Researchers Gain New Levels of Control over Volumetric 3D Printing

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A recent study published in Advanced Materials Technologies by Nathaniel Corrigan, Xichuan Li, Jin Zhang, and Cyrille Boyer delves into the advancements in xolography, a pioneering volumetric 3D printing method. Conducted by researchers from the Cluster for Advanced Macromolecular Design and the School of Chemical Engineering at UNSW Sydney’s Boyer Lab, along with collaboration from University of California San Diego, the study presents novel resin formulations and parameters that could significantly advance xolography.

Volumetric 3D printing, particularly xolography, offers the promise of creating intricate, multi-material objects with unprecedented speed and precision. By utilizing a novel approach involving thiocarbonylthio in a process akin to reversible addition-fragmentation chain transfer (RAFT) radical polymerization, the team not only enhances the properties of printed objects but also significantly improves the control and precision of the fabrication process. This research could open new avenues for industrial applications and marks a critical step forward in the evolution of 3D printing technologies.

 

Through their RAFT process, the team achieves a controlled polymerization for Xolography, the volumetric 3D printing method pioneered by the startup Xolo. Xolography utilizes multiple light beams of different wavelengths that intersect within a tank of monomers. Typically, this involves one projection and one diode laser-based light source. Activation of the dual-color photoinitiator (DCPI) occurs only when both light sources are present, enabling precise control over the polymerization process.

At specific points within the monomer tank, photoinitiators trigger polymerization, ideally resulting in a well-defined, intricately detailed object in a swift manner. Xolography’s promise extends to its tunable properties and the ability to produce objects without the need for supports, offering potential savings in both money and time. Another notable advantage explored by the research team is the continuous printing within a single vat using multiple materials.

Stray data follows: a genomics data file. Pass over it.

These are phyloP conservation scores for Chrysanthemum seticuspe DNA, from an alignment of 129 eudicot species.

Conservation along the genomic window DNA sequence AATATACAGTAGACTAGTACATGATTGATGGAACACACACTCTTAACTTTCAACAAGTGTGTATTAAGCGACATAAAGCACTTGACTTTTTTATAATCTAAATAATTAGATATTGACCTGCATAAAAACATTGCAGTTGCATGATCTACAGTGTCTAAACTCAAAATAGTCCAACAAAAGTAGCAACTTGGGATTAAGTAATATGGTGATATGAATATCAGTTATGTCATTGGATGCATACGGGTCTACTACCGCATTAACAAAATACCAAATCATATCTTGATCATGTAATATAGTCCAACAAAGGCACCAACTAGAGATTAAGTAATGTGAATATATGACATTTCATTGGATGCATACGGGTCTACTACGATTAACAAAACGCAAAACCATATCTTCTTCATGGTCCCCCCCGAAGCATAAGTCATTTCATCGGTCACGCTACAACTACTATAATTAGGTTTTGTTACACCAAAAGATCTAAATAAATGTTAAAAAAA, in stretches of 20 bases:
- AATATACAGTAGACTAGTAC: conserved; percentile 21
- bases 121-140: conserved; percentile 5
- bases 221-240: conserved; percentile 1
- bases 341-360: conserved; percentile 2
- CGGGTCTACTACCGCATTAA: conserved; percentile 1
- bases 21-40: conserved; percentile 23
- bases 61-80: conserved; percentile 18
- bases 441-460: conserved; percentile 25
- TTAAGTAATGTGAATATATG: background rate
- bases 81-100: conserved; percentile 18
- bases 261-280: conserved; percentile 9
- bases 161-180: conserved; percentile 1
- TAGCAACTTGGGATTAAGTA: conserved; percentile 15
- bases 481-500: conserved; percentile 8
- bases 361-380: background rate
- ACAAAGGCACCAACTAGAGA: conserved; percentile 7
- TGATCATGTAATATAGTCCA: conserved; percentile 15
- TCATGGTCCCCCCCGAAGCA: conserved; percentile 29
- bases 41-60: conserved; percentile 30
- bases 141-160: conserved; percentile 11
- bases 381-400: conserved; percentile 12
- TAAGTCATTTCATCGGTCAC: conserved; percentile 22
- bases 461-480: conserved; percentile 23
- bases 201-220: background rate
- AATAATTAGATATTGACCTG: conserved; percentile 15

In their investigation, the team focused on resins suitable for Xolography, particularly emphasizing (multi)vinyl monomers, possibly due to their affinity for Hazmat suits. They successfully created a 200 μm prism lattice structure using resins like bisphenol A diglycidyl ether diacrylate (BDDA) and other materials such as Diurethane Dimethacrylate (DUDMA). Subsequently, a Thiol-Michael click chemistry step was also employed. In one experiment, this Thiol-Michael reaction enabled an object to glow in the dark after printing. Such post-printing modifications hold significant industrial interest.

 

The research team further explored the creation of multi-material structures by printing with two distinct resins. Initially, they used resins containing Diurethane Dimethacrylate (DUDMA) and BTPA ((Z)-2-(2-tert-butoxycarbonyl amino-thiazol-4-yl)-2-pentenoic acid) as a RAFT agent. These were first printed and then modified using the Thiol-Michael reaction. Following this modification, a new resin containing Pentaerythritol tetraacrylate (PETA), a dark-curing photoinitiator (DCPI), and triethylamine (TEA) was printed on top of the first. Despite PETA’s associated risks, including dermal toxicity, and TEA’s fishlike smell and potential respiratory and ocular irritations, the process successfully produced a multi-material object.

 

It’s lovely that such experienced groups of researchers are taking an interest in volumetric 3D printing. I’m a bit concerned about the chemistry personally, but hope that it will be safe within the 3D printers and their environment. Volumetric 3D printing appears to be the next step in the more rapid construction of parts. Just because it seems logical doesn’t mean it will be scalable and a reliable process.

I’m enthused about the potential to make things with less manual post-processing. Multi-material parts could also lead to new kinds of parts, such as microfluidic parts or parts for industrial manufacturing. We may be able to significantly extend vat polymerization with volumetric 3D printing. However, we must not assume that this is a foregone conclusion. Part size may be limited in these printers, for example, or material costs could make these processes too expensive for industrial manufacturing applications. We do not fully understand the limitations of this technology and for which parts it would be best suited. Additionally, an installed base of very low-cost SLA and DLP systems could mean that an industry may not want to change. There are also competing processes available, such as the renewed inkjet processes from Quantica, while other light-based technologies are expanding their range of properties. But, this is a very promising look into what xylography could do.

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